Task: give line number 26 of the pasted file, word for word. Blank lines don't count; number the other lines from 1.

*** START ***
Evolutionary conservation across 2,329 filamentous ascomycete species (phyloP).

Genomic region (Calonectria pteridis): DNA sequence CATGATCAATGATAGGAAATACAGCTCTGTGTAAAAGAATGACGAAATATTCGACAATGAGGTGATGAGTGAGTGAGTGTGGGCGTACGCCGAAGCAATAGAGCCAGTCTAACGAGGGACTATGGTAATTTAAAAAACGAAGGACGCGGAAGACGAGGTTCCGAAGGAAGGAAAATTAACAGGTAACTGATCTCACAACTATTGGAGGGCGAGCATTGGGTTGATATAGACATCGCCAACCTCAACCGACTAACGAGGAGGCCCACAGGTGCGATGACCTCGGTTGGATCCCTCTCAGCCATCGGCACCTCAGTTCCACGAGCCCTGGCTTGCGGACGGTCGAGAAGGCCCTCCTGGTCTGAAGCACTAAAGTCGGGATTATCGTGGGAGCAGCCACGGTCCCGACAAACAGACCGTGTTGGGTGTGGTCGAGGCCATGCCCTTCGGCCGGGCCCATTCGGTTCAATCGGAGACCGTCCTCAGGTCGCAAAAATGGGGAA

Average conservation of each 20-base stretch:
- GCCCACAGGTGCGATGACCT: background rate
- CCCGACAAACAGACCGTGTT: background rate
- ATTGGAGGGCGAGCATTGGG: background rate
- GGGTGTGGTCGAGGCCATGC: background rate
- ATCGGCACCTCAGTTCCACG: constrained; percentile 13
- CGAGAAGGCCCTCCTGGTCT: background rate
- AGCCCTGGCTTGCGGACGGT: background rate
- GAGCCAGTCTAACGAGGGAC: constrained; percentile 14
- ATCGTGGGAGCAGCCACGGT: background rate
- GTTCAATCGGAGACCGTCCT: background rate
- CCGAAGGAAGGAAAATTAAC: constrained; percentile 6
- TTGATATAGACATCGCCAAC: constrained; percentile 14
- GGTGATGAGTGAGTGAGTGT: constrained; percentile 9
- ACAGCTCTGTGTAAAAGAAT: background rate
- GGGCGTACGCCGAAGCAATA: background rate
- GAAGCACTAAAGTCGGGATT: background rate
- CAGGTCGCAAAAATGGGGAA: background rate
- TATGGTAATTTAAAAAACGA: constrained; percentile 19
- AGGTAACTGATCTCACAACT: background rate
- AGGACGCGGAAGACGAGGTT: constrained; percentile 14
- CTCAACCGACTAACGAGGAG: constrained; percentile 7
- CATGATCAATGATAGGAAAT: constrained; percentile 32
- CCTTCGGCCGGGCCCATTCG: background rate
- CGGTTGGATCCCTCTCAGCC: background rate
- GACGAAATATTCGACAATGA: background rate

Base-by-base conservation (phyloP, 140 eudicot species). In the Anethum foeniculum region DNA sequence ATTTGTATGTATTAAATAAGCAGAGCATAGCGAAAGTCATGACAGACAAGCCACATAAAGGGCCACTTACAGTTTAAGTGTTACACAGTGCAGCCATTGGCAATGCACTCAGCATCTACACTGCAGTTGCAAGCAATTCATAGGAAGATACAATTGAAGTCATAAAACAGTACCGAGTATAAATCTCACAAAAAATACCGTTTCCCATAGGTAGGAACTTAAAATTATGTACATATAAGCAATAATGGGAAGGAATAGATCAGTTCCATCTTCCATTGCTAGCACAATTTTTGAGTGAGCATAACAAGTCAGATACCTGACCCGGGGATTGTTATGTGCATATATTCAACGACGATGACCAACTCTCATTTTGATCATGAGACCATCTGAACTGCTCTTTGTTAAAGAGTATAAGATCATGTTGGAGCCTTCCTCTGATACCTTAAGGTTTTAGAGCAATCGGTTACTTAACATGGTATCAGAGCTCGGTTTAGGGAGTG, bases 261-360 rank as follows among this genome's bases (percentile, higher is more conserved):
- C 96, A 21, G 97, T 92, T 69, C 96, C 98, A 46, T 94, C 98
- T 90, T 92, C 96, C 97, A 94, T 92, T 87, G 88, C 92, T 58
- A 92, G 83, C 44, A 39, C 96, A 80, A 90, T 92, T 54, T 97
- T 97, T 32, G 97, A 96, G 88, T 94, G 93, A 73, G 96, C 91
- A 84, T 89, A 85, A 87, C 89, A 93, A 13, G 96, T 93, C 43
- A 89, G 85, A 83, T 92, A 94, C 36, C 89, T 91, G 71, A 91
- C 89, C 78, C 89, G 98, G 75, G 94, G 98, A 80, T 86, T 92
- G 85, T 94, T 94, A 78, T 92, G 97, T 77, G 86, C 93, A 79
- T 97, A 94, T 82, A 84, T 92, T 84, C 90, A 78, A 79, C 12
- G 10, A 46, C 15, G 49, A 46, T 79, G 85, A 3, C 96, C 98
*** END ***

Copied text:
- CCTTCGGCCGGGCCCATTCG: background rate